Santorini is a small island which packs in the views all over the place. We have all seen lots of images on the internet of those famous white buildings of Santorini, but I try to provide slightly different views.
Is this the best view of Fira, the capital of the Greek Island of Santorini? I think so. This really is a spectacular view, which was taken on my Canon 6D on the walk from Imerovigli to Fira.
Why do I like this photo so much?
One thing I like to capture in one of my photos is context. And if you haven’t been to Santorini before you might not appreciate how the famous white buildings of Santorini have developed on the top of the famous caldera.
And this view taken on the main pedestrian route from Imerovigli to Fira shows this perfectly. This is not that common a view of Fira, which surprises me as there were plenty of people on the footpath that day.
Or so I thought.
I realised how quiet the walk from Imerovigli to Fira was when we got to Fira – there were endless people filling the footpaths making the town almost unbearable.
So I like this photo as it gives context and scale to the capital of Santorini.
You can see exactly how the town has grown on the top of the caldera, and also all those lovely white buildings.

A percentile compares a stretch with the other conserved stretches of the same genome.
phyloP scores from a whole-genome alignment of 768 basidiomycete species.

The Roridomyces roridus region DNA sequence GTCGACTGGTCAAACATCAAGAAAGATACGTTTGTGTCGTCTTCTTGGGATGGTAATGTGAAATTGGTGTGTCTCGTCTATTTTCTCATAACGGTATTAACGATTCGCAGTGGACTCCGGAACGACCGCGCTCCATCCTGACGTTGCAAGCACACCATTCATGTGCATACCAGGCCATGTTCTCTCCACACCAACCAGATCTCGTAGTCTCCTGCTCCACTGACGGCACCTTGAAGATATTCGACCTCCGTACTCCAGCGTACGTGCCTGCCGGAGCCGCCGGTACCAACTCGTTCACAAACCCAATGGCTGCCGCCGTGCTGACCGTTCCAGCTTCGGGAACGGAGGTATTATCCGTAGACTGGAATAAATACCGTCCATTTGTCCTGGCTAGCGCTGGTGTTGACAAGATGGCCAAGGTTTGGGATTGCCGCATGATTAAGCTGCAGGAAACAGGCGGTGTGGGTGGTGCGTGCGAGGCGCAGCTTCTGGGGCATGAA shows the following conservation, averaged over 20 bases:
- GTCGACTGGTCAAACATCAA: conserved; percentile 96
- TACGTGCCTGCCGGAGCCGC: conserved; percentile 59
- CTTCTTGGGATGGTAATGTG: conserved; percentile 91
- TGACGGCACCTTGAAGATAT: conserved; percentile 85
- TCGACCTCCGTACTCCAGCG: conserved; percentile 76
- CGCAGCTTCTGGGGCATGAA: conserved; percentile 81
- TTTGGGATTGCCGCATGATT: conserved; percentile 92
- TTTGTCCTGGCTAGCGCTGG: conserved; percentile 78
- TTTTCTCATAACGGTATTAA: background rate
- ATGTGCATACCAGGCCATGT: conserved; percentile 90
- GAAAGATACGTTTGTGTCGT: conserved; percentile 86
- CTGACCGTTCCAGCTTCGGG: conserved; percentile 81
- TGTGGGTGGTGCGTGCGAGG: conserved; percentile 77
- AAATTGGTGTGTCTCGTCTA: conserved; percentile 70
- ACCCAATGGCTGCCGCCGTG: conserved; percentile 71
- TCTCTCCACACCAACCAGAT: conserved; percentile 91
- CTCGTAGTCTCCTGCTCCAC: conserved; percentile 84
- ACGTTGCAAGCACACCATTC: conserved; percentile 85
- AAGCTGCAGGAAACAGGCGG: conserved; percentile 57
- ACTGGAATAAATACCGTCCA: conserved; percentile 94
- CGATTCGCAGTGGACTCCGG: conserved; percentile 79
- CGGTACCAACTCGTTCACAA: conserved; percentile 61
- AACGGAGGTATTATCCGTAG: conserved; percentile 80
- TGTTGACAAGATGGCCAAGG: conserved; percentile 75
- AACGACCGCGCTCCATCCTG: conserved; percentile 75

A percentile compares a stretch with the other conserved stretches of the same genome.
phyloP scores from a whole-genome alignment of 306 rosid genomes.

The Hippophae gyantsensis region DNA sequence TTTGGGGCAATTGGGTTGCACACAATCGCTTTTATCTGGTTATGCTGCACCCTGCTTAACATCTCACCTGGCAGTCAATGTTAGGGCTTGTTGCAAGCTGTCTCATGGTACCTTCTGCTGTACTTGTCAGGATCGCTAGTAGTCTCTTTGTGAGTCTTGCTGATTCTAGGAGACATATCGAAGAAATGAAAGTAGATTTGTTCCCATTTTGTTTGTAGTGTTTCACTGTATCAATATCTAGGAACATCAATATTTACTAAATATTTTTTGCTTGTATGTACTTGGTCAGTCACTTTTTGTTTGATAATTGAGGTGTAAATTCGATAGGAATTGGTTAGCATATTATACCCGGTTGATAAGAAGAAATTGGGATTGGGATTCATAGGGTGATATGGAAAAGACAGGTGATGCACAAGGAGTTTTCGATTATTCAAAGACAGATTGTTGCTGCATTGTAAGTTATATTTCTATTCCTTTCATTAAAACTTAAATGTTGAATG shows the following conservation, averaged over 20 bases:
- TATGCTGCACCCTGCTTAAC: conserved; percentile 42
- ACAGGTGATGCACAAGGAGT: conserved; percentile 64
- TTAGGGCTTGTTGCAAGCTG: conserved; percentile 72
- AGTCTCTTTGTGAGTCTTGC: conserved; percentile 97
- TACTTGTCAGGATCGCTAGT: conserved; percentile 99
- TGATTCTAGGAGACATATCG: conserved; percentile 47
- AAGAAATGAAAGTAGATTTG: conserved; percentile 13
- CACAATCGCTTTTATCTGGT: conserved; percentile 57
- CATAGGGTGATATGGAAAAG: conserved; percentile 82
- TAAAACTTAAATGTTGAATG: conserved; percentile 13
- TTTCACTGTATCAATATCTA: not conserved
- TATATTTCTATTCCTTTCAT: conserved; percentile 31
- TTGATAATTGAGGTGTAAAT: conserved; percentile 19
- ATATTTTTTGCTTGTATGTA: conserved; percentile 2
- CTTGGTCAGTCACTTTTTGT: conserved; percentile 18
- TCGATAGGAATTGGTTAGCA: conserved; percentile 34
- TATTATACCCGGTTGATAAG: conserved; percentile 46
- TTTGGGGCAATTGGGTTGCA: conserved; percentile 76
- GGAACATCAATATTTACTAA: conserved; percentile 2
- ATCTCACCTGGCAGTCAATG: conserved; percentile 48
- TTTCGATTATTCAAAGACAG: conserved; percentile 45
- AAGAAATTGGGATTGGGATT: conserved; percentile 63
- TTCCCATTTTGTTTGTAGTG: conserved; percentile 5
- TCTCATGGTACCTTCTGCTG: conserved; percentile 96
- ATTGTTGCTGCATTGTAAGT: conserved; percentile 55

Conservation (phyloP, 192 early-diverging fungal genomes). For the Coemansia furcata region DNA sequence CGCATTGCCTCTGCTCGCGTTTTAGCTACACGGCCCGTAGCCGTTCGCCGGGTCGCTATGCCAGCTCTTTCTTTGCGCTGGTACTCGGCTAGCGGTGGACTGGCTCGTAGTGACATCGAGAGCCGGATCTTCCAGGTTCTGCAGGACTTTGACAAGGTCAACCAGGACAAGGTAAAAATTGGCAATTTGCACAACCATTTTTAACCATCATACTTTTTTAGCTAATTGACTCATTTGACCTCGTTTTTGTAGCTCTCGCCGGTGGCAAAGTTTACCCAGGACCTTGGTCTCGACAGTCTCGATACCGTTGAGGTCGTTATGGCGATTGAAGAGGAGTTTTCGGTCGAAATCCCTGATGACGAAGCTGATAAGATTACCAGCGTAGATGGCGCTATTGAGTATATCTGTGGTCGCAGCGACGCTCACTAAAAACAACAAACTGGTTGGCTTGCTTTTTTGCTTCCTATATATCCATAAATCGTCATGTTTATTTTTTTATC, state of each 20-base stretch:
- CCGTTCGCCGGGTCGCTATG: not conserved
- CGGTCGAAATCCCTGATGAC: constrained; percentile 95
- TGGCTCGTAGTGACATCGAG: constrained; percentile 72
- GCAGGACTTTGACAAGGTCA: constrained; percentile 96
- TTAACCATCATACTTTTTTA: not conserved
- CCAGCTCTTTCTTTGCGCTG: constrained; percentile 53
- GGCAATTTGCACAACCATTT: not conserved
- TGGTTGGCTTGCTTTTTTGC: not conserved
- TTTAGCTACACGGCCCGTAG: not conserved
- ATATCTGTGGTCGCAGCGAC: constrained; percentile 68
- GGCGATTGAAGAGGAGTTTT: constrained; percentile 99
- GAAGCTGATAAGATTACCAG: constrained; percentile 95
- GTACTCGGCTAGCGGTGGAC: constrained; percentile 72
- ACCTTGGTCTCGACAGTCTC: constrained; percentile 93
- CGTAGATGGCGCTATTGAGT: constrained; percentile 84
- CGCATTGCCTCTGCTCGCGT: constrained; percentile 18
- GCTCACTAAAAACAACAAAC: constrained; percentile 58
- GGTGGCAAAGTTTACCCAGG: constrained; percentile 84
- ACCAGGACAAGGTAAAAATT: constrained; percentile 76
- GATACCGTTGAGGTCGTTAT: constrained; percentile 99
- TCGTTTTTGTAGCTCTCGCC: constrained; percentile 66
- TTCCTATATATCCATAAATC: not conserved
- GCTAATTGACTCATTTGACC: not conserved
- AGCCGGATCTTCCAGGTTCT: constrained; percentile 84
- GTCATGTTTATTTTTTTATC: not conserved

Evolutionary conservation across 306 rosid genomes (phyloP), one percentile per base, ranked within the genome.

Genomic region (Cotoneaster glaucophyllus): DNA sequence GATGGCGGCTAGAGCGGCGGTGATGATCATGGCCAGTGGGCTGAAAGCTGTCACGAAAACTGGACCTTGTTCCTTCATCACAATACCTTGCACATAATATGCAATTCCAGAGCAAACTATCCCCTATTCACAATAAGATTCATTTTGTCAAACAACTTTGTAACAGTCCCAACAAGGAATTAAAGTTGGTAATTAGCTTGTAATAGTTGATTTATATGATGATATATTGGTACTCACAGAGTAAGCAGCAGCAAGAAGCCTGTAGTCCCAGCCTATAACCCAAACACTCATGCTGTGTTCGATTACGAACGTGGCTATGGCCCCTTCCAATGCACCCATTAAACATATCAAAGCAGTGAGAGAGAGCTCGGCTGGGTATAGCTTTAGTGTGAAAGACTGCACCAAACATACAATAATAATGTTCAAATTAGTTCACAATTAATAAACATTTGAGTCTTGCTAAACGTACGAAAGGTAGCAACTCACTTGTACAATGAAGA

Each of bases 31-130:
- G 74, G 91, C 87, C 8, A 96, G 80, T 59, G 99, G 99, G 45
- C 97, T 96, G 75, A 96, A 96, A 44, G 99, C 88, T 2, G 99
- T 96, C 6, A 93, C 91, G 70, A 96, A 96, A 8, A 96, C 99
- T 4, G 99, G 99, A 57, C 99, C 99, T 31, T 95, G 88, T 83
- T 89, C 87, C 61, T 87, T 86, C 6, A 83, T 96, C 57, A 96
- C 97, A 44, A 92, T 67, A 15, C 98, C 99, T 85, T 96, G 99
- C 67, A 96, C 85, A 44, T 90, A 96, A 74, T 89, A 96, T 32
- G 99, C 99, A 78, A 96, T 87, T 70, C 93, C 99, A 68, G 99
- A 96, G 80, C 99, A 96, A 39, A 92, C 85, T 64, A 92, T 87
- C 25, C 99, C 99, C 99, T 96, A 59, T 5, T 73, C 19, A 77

And if you look really carefully you can see the cable car cables appearing out of a building!
How did I decide on this composition?
As we were walking along the path I was obviously taking in the views and Fira growing in front of me as we got closer. I waited until I found a white church which I could include as a foreground feature, which you can clearly see.
I also wanted to get the shoreline to show the full extent of the caldera, and ended up getting the concrete structure which is where tourists are dropped off from the cruise for a day on the island. You can either walk or get the cable car – more on that in another post.
Talking of context this photo also shows the scale of the caldera on which all those lovely white buildings have been constructed.
Where was the photo taken?
Right where the number 10 is.
Or to be more precise.Where the number 5 is.
Is that precise enough for you? I couldn’t zoom in any more and make the number 5 go down to 1 for just this image but this is near enough I guess?
What time of day was the photo taken?
12:40pm. We were walking to Fira for an explore and a spot of lunch. I had been on the go since about 4am that day, getting some great sunrise photos from the top of the caldera. And after the cold of the morning on the caldera the daytime heat was a lovely change for me.
It is funny how we can adjust to such varying temperatures in the same day. And to the complete lack of sleep/ rest!
What photography gear did I use to get the shot
- Canon 6D – here it is! Well I thought I should show you what it looks like!
- Canon 24 – 105mm F4 L Lens (focal length used 17mm)
- Hanheld – my Manfrotto 190 Go tripod with geared head was in my bag
- Peak Design Everyday Backpack
- Loupe Viewer – yes I still use it even hand-held
- No red hat
- Oakley sunglasses
- Red shoes (feet aching a bit)
- Kasimatis Suites breakfast fuelling me
What camera settings did I use?